The gift aid benefit limit will rise from £500 to £2,500 from April 2011, subject to the existing 5 per cent limit. Guidance will be published in the Finance Bill 2011.

From 6 April 2012, estates leaving 10 per cent or more to charity will face a reduced rate of inheritance tax at 36 per cent. From April 2013, charities will be able to claim gift aid on up to £5,000 of small donations without the need for gift aid declarations.


40,000 new apprenticeships will be created, targeted specifically at young NEETs (those not in education, employment or training). Funding will also be granted to stimulate small businesses to offer 10,000 higher level apprenticeship places.

An additional 80,000 work experience placements will be funded for young people over the next two years.


The planning application system will be simplified, removing national targets on previously-developed land but keeping greenbelt regulation intact.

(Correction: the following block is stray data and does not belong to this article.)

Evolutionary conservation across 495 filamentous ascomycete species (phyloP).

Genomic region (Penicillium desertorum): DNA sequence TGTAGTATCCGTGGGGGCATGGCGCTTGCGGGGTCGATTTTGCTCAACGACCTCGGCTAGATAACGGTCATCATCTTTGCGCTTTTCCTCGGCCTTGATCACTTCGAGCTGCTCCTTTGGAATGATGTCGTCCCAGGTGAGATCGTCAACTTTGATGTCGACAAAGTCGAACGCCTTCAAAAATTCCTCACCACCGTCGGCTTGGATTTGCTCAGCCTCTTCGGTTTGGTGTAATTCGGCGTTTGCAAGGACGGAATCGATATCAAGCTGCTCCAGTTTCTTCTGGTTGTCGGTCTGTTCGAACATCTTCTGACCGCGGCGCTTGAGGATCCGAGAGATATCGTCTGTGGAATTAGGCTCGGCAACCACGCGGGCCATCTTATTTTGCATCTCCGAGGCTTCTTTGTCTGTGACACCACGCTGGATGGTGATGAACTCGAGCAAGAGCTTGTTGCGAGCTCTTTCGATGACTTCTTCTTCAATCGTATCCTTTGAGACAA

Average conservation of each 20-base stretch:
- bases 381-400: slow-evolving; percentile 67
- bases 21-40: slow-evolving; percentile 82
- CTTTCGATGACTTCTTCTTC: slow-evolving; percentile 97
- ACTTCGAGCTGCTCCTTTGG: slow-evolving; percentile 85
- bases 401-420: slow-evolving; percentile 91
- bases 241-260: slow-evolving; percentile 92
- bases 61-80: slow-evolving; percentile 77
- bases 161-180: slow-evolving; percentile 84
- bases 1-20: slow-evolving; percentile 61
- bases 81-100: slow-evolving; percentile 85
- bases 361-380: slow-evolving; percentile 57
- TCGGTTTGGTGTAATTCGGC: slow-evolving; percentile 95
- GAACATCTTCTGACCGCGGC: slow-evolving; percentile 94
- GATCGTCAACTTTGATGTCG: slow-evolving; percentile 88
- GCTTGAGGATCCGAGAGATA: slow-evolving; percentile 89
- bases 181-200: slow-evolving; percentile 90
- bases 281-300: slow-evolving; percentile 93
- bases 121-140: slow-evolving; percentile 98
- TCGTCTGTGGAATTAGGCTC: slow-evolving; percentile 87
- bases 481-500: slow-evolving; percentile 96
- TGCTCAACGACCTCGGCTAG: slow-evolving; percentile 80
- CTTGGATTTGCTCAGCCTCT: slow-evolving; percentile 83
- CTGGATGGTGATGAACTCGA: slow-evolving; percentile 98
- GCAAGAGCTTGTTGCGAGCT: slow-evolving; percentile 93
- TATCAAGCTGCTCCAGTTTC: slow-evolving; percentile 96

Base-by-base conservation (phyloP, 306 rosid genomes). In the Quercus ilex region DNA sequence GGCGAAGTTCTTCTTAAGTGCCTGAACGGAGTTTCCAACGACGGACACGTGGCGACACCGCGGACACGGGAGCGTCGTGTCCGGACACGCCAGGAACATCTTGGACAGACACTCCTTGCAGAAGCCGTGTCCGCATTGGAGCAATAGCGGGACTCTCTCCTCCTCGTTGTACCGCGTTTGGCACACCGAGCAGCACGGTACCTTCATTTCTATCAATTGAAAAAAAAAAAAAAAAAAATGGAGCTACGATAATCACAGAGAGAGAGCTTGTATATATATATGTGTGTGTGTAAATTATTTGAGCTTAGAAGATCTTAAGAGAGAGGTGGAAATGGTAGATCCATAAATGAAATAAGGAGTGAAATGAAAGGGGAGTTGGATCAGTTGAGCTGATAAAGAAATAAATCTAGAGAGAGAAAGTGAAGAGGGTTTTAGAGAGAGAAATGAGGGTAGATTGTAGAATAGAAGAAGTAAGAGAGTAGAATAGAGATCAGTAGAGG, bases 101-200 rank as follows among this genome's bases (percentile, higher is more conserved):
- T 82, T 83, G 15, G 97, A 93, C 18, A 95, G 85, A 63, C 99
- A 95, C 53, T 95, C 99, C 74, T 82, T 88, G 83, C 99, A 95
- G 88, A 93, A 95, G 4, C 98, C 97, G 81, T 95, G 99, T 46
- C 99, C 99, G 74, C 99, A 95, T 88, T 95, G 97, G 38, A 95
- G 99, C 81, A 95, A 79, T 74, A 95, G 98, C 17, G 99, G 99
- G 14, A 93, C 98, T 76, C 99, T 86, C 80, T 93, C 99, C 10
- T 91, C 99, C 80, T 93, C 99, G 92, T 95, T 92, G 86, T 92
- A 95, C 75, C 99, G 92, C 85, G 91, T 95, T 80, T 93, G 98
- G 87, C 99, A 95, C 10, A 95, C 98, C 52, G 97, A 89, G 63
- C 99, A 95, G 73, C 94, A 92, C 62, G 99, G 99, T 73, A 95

The initial capitalisation of the Green Investment Bank (GIB) will be £3bn. It will begin operation in 2012-13.

From 1 April 2013, a price floor for carbon will be set in the power sector, starting at around £16 per tonne and targeting £30 by 2020. This will increase the average annual bill by £17 by 2015.


The government and builders will fund an equity investment to help some 10,000 purchases of new-build property.

For bulk purchases of residential property, stamp duty will be able to be calculated by the mean value of the properties rather than the aggregate value.


The government will provide £100m of new capital funding in 2011-12 for science and innovation campuses.


Fuel duty was cut from 6pm yesterday. A fair fuel stabiliser was announced: when oil prices are high, fuel duty will follow inflation. The 2011-12 inflation-only increase in fuel duty will be deferred to 1 January 2012 and the 2012-13 increase to 1 August 2012.

Air Passenger Duty has been frozen for 2011-12. The government will consult on how to reform the duty, including plans to extend the tax to flights on business jets.